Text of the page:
(1.)Is this blog considered a fairly good source of evolutionary theory? I stumbled onto it accidentally, while looking for images of “marella” and that weird five-eyed thing from the Cambrian era. I’ve been reading now for hours, and am alternately amused, edjicated, and astounded.

    [By all acounts, I am a God-fearing mathematician / statistician / jazz musician with a penchant for watching good b&w films (ancient and modern), quoting Marx (Groucho and Chico, not Karl) and Allen (Steve, not Gracie), examining the phenomenon of Information (coding, both artificial and natural, and both sides of the “form v. content” issue), and fooling around with creating mathematical formulae to describe “discrete” probability sample spaces, among other stuff.]

    I kind of suspect this site is atheistically-oriented, but that isn’t a “necessary hypothesis” when one is trying to figure out the workings of the universe, no? As the slings and arrows can’t possbly be personally directed — I don’t think I *should* find any such thinking disturbing.

    (2.) Are there other sites that you-all would consider good fonts of evolutionary thought (I’m setting aside the obvious sources such as Gould, please; I’ve got his stuff)?

    (C.) Finally, and again *completely seriously* and not ironically: where can I get a list of great atheistic scientists? I’ve got my own little list going, but want to broaden it a bit.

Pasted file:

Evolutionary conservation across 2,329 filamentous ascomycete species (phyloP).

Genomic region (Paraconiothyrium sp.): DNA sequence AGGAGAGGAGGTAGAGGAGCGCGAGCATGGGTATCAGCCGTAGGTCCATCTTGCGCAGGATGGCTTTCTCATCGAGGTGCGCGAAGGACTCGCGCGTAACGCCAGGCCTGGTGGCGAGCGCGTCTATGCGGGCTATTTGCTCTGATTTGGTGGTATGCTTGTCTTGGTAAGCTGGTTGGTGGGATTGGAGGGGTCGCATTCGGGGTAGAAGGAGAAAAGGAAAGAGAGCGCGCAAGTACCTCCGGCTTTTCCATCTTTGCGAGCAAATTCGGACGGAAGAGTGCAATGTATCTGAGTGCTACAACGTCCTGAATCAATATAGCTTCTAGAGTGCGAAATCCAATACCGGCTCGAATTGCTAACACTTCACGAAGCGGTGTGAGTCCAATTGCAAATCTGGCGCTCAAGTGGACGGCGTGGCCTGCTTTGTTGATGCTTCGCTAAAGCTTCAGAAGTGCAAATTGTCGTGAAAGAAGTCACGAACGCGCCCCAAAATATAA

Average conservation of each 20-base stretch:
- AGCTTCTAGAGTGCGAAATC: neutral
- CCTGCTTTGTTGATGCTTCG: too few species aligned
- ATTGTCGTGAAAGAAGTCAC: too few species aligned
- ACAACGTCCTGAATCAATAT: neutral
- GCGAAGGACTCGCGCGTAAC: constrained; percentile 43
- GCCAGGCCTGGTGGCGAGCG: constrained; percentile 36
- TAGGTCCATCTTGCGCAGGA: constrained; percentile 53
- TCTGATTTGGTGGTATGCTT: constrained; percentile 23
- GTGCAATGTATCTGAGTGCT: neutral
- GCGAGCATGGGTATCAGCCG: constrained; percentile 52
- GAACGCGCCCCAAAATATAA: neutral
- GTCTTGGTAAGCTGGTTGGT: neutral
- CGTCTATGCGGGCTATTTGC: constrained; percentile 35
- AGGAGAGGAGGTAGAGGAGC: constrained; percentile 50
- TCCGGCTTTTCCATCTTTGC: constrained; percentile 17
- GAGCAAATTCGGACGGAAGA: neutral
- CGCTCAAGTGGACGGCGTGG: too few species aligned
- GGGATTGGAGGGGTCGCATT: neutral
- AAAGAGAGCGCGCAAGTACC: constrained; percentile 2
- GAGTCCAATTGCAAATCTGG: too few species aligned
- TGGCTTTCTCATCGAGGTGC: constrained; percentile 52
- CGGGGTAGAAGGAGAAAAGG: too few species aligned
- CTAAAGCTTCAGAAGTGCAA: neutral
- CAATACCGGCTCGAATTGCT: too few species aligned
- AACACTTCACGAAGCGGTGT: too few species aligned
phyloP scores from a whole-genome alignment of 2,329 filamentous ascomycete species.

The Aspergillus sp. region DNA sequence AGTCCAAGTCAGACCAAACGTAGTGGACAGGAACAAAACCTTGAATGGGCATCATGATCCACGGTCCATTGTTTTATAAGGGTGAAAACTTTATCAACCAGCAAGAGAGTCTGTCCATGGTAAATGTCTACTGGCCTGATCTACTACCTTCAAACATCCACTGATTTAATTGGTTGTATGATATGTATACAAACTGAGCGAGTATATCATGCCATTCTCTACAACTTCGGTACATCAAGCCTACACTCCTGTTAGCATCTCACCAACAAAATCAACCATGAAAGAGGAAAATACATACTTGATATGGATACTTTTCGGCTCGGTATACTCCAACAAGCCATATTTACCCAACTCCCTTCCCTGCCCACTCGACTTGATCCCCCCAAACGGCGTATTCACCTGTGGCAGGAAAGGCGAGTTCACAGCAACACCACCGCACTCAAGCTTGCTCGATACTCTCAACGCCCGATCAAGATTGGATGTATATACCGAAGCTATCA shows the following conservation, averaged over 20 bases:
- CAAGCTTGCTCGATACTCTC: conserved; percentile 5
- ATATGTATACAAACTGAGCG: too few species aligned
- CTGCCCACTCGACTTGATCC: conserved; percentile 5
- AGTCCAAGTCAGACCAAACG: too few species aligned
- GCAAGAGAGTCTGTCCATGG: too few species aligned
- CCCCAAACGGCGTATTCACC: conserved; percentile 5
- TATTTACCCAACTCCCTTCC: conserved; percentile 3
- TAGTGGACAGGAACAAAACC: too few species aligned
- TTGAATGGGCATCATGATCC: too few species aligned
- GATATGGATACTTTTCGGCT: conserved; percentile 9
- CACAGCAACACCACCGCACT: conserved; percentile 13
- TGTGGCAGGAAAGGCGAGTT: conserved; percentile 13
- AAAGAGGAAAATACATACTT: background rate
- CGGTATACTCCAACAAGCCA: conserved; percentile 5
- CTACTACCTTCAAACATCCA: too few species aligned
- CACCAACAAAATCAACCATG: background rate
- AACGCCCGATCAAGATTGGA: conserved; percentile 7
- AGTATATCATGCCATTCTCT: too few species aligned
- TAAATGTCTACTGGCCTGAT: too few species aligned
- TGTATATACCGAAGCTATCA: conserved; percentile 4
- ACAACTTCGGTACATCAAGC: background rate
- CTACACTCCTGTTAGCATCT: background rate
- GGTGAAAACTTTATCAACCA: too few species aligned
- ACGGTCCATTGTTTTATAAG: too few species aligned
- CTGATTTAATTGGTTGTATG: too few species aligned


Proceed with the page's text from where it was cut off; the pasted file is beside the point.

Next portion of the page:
Thanks, and to all of you posting — well, the vast majority — you seem like well-tempered, intelligent sorts. I’m pleased to run into your thoughts. I hope you all are as pleasant!

    Regards, and my Deep Admiration to Prof. Myers for the creation and maintenance of this site.

  50. says

    PP: (1) yes, but PZ isn’t trying to give a comprehensive overview of evolution or anything like that. (2) If you’re looking for bloggy ones, the obvious place would be “The Panda’s Thumb”. If you want a more general information source, try http://www.talkorigins.org/ . (C) I don’t know offhand of a list of great atheistic scientists, but the large majority of notable scientists these days are atheistic. Trouble is, most great scientists are too busy doing great science to keep the world informed of their religious beliefs and disbeliefs.

  51. windy says

    Canada’s deep south has things in common with the US’ deep south — we’re hip-deep in fundies around here.

    Is it noticeably more religious than the rest of Canada? I’ve only been in the rural parts of Southern Ontario (was an exchange student there more than 10 years ago) and it was pretty thick, but then I didn’t get around much. I should try to visit the less fundylicious parts of Canada some day :)

  52. valhar2000 says